Corrigendum

Errata

1. Predicting natural mortality rates of plants and animals Volume 11, Issue 7, 710–716, Article first published online: 16 April 2008

In the 2008 paper, “Predicting natural mortality rates of plants and animals” in Ecology Letters, 11, 710–716, data for a small number of fish and invertebrate species were inadvertently misreported. This mistake does not change the overall patterns observed, or the conclusions of the paper. It does, however, have minor effects on the parameter estimates. Here we present the corrected figures (Figs 1, 2a,b, and 3) and statistical results. We also have corrected the online supporting information table—Appendix S1.

Prediction 1: For both fish and invertebrates, the natural logarithm of mass-corrected natural mortality rate is significantly negatively correlated with inverse absolute temperature. The common slope estimated for the two groups gives activation energy of -0.69 eV (95% CI = −0.78 to −0.60 eV), which is close to the predicted value of −0.65 eV (Table 1; Fig. 1). Fitting the data with the predicted slope of −0.65 explains 35% of the variation in body mass-corrected natural mortality for the pooled data and 45% and 17% of the variation in for fish and invertebrates respectively.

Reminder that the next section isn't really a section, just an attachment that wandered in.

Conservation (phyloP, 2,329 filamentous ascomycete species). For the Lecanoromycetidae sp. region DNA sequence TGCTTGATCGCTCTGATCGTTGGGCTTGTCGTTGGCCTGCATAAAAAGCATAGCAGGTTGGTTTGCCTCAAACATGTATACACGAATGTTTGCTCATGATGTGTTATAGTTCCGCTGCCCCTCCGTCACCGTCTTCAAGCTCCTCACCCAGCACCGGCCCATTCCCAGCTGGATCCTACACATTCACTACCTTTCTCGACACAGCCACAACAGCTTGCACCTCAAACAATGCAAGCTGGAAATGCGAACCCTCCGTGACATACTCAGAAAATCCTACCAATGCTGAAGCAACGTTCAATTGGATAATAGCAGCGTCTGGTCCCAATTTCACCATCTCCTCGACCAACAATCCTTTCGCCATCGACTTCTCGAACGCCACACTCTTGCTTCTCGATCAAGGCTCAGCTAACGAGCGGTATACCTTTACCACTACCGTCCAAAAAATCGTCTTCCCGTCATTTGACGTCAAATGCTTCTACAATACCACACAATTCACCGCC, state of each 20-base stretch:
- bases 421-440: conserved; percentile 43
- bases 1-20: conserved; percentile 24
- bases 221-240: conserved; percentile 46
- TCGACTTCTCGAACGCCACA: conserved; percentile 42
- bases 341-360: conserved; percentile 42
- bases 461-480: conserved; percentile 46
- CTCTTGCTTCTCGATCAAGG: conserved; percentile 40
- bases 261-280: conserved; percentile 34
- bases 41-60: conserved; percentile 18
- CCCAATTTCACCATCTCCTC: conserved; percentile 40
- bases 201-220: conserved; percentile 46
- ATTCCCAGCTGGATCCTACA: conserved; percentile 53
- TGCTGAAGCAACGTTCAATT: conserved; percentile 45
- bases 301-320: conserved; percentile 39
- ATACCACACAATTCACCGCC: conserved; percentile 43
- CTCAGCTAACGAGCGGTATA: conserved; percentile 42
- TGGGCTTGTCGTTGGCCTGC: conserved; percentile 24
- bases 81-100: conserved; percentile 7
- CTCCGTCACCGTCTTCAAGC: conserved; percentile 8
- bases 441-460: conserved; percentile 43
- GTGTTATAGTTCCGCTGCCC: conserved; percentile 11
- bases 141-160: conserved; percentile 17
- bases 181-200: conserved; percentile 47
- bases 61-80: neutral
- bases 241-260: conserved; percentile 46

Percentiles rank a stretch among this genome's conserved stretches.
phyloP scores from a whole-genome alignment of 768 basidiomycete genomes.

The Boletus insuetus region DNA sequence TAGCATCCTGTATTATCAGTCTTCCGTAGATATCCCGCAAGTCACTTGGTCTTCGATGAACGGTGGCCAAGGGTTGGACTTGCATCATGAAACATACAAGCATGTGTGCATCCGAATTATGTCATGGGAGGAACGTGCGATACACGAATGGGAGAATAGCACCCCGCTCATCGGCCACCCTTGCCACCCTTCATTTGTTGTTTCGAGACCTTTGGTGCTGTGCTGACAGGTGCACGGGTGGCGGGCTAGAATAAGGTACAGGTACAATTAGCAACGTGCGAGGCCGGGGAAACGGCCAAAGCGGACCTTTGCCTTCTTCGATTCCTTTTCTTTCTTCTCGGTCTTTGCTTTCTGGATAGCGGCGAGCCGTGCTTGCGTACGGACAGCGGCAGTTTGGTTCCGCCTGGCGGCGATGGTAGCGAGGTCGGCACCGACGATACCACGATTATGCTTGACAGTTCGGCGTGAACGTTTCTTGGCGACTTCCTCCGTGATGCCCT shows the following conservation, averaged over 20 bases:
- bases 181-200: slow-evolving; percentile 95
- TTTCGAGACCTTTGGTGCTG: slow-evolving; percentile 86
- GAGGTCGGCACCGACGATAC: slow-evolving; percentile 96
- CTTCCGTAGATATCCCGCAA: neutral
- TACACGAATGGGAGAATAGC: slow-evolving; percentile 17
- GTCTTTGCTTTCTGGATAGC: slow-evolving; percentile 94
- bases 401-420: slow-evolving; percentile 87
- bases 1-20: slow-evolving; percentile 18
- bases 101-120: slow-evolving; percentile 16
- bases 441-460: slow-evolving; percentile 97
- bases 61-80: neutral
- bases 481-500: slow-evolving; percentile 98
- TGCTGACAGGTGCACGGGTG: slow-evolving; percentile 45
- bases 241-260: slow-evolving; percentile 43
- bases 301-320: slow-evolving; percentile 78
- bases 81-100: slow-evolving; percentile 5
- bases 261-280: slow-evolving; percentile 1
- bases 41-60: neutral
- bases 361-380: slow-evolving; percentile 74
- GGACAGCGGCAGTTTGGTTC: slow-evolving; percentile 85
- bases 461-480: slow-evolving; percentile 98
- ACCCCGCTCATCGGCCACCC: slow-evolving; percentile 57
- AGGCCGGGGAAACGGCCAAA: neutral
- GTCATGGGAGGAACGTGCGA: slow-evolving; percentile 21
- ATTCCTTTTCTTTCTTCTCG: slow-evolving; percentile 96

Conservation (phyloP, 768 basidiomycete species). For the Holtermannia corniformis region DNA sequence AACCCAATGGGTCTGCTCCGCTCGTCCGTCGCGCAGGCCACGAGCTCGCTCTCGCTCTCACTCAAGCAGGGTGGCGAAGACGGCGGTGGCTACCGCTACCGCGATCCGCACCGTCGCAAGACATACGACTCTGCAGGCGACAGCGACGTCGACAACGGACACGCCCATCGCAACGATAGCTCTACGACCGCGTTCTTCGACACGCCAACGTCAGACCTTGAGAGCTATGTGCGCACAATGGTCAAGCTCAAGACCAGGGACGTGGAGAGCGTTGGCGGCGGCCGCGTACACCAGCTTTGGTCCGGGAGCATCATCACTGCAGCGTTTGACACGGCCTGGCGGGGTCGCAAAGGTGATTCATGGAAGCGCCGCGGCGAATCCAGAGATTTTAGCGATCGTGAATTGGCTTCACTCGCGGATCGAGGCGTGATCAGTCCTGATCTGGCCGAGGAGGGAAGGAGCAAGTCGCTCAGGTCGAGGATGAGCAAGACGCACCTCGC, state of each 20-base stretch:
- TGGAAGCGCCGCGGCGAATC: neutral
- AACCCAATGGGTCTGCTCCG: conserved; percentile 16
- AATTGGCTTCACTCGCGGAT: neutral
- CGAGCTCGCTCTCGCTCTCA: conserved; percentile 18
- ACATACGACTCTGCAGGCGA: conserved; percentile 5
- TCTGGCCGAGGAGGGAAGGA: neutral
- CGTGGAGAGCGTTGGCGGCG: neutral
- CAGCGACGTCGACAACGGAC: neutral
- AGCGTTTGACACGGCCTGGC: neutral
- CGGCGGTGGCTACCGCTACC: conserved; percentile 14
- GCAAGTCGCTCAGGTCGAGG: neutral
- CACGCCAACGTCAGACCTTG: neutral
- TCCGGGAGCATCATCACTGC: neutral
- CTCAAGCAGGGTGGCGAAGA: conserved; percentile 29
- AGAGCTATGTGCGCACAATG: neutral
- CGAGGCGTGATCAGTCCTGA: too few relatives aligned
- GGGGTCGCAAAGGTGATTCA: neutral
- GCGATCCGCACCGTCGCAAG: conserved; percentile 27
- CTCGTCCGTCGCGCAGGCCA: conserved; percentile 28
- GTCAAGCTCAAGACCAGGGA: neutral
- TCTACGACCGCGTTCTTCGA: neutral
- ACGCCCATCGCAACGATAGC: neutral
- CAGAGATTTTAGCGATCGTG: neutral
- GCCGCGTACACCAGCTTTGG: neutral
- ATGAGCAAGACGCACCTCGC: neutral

Table 1.   Parameter estimates and confidence intervals estimated via analysis of covariance for the data shown in Figs 1–3
Independent variableGroupsPredicted SlopeFixed Slope InterceptFitted SlopeFitted Intercept
1. Numbers in parentheses represent lower and upper bounds of the 95% confidence intervals.

Temperature, (1/k [1/T-1/T20oC])Fish−0.65 0.58(0.45 to 0.72)−0.83(−0.95 to −0.72) 0.74(0.56 to 0.91)
Invertebrates−0.65 0.23(0.07 to 0.39)−0.47(−0.76 to −0.18) 0.02(−0.42 to 0.47)
Body mass ln(m)Fish−0.25 0.58(0.45 to 0.72)−0.27 (−0.35 to −0.20) 0.72(0.34 to 1.09)
Invertebrates−0.25 0.23(0.07 to 0.39)−0.18 (−0.24 to −0.12) 0.45(0.16 to 0.76)

Prediction 2: The natural logarithm of the temperature-corrected mortality rate for all plants and animals (pooled) is negatively correlated with the natural logarithm of body mass (Regression: F = 3761, P < 0.0001), with a fitted slope (−0.22, 95% CI = −0.23 to –0.21) that is very close to the predicted value of –0.25 (Fig. 2a,b and Fig. 3). Moreover, the model, assuming a slope of −1/4 explains 63% of the variation in natural mortality rates for the pooled data. Within taxonomic groups, the slopes for fish and invertebrates are changed from those reported in McCoy and Gillooly (2008) but fall within the range of −0.18 to −0.27 (Table 1). The model, assuming a slope of −1/4 explains 36% and 46% of variation in natural mortality rates for fish and invertebrates respectively.